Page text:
Japanese carmakers didn’t have an easy start in the US, but Honda didn’t need to worry. Just six years after the American Honda Motor Company was created in 1959, it became the best-selling motorcycle brand in the country. And to reach a bike market share of almost 72 percent in just six years, Honda used a small fleet of Chevrolet Apache 10 pickup to deliver Super Cubs, CB160s and CB77 Super Hawks to dealers all across Southern California. Then came the first N600 brought ashore, and the rise of four-wheeled Hondas couldn’t be stopped.
Sometime in 1961, American Honda snapped a photo of one of its trucks in front of its headquarters on Pico Blvd. in Los Angeles. Now, having tapped its archives, and the memories of retired employees, American Honda managed to find an original 1961 Apache, and restored it to perfection for its 60th anniversary.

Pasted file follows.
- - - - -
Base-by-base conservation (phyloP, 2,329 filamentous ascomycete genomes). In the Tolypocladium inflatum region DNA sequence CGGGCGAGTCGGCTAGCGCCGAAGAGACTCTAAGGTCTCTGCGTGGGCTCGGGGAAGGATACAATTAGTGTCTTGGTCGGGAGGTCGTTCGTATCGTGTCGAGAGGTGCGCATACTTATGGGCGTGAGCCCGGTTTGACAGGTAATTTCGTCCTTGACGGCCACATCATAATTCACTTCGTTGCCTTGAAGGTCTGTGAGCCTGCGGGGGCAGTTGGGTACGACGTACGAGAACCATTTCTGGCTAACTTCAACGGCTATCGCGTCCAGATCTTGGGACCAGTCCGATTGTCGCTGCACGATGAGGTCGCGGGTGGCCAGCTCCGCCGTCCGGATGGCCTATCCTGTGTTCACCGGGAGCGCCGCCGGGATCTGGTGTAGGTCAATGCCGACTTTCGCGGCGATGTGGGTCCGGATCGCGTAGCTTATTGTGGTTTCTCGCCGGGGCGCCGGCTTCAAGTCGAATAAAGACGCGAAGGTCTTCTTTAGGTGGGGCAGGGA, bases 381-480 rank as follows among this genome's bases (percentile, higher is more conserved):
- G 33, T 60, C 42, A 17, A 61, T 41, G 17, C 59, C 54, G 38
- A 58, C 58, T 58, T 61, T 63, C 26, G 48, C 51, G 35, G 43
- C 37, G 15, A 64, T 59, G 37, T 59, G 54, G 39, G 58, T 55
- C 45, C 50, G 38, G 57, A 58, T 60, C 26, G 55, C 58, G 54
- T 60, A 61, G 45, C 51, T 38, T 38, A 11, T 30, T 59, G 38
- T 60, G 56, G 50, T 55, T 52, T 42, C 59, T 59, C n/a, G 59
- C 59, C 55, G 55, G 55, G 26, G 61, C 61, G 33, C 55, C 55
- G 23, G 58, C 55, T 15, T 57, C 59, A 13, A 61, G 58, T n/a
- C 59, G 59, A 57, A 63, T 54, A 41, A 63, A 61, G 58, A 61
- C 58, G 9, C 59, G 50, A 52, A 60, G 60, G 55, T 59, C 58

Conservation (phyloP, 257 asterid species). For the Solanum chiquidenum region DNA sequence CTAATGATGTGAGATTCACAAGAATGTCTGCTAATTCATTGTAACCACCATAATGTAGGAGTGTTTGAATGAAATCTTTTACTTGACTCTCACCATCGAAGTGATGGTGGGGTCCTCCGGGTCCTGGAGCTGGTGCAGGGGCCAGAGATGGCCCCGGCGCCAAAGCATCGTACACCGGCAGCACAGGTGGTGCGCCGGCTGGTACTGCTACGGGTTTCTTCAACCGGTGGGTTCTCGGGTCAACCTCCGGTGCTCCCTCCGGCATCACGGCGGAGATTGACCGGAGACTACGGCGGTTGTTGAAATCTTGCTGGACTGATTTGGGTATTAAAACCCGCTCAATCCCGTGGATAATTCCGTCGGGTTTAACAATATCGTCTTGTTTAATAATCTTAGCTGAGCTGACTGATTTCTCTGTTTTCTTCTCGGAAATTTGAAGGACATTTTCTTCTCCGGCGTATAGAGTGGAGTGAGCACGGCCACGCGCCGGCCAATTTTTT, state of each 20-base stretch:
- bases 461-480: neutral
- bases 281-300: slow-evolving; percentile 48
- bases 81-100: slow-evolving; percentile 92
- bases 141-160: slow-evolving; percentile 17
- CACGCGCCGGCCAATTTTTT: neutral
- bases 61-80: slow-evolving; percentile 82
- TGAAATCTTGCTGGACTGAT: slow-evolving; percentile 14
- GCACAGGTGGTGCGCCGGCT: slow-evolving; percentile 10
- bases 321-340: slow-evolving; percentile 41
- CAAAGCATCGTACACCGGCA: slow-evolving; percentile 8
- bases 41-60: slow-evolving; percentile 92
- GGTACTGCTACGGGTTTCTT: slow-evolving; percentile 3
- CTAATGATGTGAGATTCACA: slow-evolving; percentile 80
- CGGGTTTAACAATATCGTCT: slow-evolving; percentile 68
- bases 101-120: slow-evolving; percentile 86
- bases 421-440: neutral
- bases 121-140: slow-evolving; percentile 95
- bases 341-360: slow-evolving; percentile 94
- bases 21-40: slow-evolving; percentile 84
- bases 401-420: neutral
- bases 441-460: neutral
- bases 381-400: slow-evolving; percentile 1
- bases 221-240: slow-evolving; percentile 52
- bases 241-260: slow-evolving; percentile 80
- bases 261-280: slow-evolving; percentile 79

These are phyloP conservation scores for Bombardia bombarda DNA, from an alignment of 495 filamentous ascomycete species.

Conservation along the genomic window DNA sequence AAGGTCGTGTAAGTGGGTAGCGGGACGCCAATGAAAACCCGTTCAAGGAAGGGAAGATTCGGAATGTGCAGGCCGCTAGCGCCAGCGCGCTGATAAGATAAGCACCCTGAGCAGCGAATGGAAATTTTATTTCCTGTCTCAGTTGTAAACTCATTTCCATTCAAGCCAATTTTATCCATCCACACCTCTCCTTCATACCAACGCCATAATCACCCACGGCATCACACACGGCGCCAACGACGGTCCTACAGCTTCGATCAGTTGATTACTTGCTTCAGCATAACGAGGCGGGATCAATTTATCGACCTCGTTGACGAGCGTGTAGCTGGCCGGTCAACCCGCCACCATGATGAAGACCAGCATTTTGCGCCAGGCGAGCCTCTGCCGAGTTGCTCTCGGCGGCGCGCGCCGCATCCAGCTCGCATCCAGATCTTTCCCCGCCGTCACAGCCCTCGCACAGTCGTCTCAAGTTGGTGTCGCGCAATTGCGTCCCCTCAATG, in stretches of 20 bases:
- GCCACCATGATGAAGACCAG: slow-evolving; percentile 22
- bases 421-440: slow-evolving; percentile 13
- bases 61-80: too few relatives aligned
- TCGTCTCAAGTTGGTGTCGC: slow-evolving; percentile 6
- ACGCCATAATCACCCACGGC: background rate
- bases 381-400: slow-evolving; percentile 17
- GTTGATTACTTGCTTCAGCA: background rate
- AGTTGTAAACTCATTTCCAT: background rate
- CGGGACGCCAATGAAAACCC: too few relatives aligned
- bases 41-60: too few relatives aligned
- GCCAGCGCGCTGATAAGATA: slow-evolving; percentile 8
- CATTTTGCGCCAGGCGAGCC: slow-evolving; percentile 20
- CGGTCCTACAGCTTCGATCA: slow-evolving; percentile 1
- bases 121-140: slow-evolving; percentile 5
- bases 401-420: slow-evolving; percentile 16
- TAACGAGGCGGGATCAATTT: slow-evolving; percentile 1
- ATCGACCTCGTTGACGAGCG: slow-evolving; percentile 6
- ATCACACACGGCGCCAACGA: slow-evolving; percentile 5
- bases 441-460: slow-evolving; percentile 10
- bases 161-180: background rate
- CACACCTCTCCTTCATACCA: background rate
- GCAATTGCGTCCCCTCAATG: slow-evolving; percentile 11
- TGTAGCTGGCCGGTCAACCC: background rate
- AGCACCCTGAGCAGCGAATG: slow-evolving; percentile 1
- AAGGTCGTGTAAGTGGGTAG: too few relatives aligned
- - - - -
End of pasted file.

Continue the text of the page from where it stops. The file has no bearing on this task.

Honda says the half-ton Chevy got “a mild mechanical freshening,” plus the factory correct shade of white, complete with hand-painted graphics. The company also loaded its eight-feet bed with a pair of vintage bikes, a Super Cub, which was advertised at the time as the “Nifty Thrifty Honda 50,” and a CB160, the mighty 16.5-horsepower two-cylinder with a tubular frame, a four-speed gearbox and an electric starter. The completed package is now on display in the lobby of American Honda’s headquarters in Torrance, California, and will be presented at SEMA, as well as other events throughout the year.
Once the anniversary party is over, Honda’s Chevy will make its way to the American Honda Collection Hall in Torrance, where it will be staged in front of a replica of the company’s original Los Angeles office.
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